hmv.com Presents... The Best Soundtracks Of All Time: Performance
With some great in-store offers starting this week on films and on film soundtracks as part our 'Decades' series, every day we'll be picking the best soundtrack, one for every year, starting with 1950 right through to the present day. Today we're up to 1970 and we're recommending the soundtrack for Donald Cammel and Nicholas Roeg's film, Performance...
Performance, the story of an East London gangster in hiding starring James Fox and Mick Jagger
So what’s the film about?
James Fox stars as Chas, a violent East-end gangland enforcer looks for a place to hide after carrying out a hit on a rival gangster named Joey Maddocks who he has some personal, unfinished business with.Trouble is, he does so without the authorisation of his employer, the notorious London crime family boss Harry Flowers.
Figuring he needs to lay low for a while before skipping the country, Chas shacks up with fading rock star Turner, played by the very much not fading rock star Mick Jagger.
Turner lives what Chas considers to be a bohemian lifestyle – namely with two young women and a shedload of drugs. It's not something that appeals to Chas' mentality, but before long he finds himself getting caught up in Turner's hedonistic lifestyle.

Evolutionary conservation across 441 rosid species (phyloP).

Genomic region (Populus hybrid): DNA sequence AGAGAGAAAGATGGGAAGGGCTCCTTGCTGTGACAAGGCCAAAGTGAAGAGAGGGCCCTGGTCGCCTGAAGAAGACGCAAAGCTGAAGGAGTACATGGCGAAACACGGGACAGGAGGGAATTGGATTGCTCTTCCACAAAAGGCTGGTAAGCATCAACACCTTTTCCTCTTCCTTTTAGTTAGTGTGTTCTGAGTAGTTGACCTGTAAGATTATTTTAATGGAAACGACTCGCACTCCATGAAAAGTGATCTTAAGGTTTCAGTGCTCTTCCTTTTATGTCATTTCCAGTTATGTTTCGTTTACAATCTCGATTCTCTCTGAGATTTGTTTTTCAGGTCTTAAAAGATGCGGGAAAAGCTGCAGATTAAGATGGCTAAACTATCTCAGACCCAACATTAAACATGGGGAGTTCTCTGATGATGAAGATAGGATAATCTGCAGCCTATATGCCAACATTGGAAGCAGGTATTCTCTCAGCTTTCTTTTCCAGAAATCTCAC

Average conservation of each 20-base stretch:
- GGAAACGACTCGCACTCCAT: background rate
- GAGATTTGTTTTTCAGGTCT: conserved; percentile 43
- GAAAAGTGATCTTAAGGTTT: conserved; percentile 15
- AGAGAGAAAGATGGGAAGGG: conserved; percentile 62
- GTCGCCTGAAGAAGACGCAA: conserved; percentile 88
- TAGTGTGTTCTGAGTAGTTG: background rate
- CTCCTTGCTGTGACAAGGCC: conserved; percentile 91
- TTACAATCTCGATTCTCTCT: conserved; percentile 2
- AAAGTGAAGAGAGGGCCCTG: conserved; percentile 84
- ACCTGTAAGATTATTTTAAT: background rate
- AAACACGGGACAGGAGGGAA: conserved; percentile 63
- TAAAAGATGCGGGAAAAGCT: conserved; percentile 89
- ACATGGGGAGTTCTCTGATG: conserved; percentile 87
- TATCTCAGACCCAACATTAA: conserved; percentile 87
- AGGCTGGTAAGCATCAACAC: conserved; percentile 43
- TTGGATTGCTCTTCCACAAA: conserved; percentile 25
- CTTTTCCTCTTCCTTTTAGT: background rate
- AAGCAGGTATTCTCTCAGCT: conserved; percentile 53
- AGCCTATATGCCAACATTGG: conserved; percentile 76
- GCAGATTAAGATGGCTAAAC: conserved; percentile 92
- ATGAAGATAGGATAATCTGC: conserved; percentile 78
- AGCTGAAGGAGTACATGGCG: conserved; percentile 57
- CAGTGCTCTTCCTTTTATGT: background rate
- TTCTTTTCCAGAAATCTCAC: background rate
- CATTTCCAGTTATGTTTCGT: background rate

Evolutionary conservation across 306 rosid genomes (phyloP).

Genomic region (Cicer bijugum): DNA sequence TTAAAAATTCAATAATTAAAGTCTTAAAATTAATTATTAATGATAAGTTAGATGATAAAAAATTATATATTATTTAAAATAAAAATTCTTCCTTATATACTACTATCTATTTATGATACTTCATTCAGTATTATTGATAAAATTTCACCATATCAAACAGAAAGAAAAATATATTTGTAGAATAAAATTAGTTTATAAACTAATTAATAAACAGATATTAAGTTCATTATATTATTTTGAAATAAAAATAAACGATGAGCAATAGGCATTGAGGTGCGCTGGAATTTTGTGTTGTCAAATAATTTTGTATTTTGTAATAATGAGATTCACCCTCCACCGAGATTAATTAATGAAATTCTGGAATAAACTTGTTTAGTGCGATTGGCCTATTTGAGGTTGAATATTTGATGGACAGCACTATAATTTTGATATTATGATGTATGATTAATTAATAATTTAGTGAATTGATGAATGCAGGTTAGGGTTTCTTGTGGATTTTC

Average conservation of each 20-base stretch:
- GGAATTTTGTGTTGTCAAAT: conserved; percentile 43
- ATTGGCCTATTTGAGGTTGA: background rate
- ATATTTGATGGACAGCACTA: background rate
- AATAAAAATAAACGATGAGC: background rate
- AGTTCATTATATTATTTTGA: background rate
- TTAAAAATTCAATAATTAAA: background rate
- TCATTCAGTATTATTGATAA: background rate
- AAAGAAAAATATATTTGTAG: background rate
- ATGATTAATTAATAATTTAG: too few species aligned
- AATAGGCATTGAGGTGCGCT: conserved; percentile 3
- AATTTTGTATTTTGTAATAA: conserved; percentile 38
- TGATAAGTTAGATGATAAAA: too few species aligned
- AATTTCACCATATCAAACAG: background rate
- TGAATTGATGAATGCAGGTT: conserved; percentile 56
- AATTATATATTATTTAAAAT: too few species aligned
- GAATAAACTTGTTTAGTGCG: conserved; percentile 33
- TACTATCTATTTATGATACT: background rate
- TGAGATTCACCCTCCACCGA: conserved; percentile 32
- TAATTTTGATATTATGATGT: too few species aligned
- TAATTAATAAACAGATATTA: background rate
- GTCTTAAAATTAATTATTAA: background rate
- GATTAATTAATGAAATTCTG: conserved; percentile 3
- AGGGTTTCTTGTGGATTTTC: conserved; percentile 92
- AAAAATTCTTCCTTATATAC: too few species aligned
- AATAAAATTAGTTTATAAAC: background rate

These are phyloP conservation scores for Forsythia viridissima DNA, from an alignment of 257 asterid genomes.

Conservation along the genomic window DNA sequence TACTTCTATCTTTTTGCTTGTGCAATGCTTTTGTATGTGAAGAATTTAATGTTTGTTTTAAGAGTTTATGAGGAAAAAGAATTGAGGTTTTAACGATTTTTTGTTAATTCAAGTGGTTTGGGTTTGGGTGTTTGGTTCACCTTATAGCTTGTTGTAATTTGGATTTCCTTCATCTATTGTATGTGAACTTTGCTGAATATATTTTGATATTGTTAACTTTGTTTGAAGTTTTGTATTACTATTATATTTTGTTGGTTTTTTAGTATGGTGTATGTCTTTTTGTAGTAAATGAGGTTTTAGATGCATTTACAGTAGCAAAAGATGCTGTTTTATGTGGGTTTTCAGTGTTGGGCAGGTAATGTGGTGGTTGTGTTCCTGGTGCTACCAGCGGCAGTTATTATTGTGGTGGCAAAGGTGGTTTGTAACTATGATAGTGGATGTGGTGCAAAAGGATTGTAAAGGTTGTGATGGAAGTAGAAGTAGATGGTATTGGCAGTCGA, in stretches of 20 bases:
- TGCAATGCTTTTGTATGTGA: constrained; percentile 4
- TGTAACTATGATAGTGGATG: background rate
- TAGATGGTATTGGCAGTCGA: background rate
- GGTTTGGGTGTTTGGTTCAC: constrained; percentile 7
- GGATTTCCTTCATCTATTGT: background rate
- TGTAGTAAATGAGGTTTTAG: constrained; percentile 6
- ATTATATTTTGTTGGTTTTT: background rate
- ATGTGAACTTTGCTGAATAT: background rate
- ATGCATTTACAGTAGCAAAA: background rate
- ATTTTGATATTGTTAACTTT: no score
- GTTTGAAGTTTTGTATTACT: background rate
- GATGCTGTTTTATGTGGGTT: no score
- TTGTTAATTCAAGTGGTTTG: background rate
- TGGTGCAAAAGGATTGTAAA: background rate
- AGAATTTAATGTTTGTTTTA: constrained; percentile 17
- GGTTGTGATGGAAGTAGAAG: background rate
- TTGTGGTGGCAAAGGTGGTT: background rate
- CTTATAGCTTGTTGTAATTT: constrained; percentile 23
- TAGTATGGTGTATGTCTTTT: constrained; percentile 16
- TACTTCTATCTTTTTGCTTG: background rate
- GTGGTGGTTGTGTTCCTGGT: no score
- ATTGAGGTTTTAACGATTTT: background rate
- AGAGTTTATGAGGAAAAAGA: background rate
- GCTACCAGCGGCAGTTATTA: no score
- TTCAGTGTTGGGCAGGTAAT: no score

Is this a score or a soundtrack?
It's a soundtrack 13 featuring contemporary songs.
So who’s on it? Anyone I might know?
Probably. There are contributions from the likes of Randy Newman, Buffy Sainte-Marie, Jack Nitzsche, Merry Clayton, Ry Cooder and, of course, Mick Jagger.
So which songs are on it? Did any of them become hits?
One of the singles from the soundtrack, 'Memo From Turner', was adapted from the instrumental version from the film, called 'Natural Magic', and reached no.32 in the UK singles charts. Elsewhere there are some colourfully titles songs, including Merry Clayton's 'Poor White Hound Dog' and the frankly ill-considered 'Wake Up N*****s!' by Ry Cooder and Buffy Sainte-Marie.
What’s the best moment?
'Natural Magic' is probably the highlight, and since Mick and Keef saw the potential in this particular tune as a single, who are we to argue?
Has it stood the test of time?
It does sound very of its time and, if we're being honest, we don't envision any of the tracks getting the remix treatment any time soon – particularly not the aforementioned Ry Cooder number. Unless of course Dr. Dre has other ideas...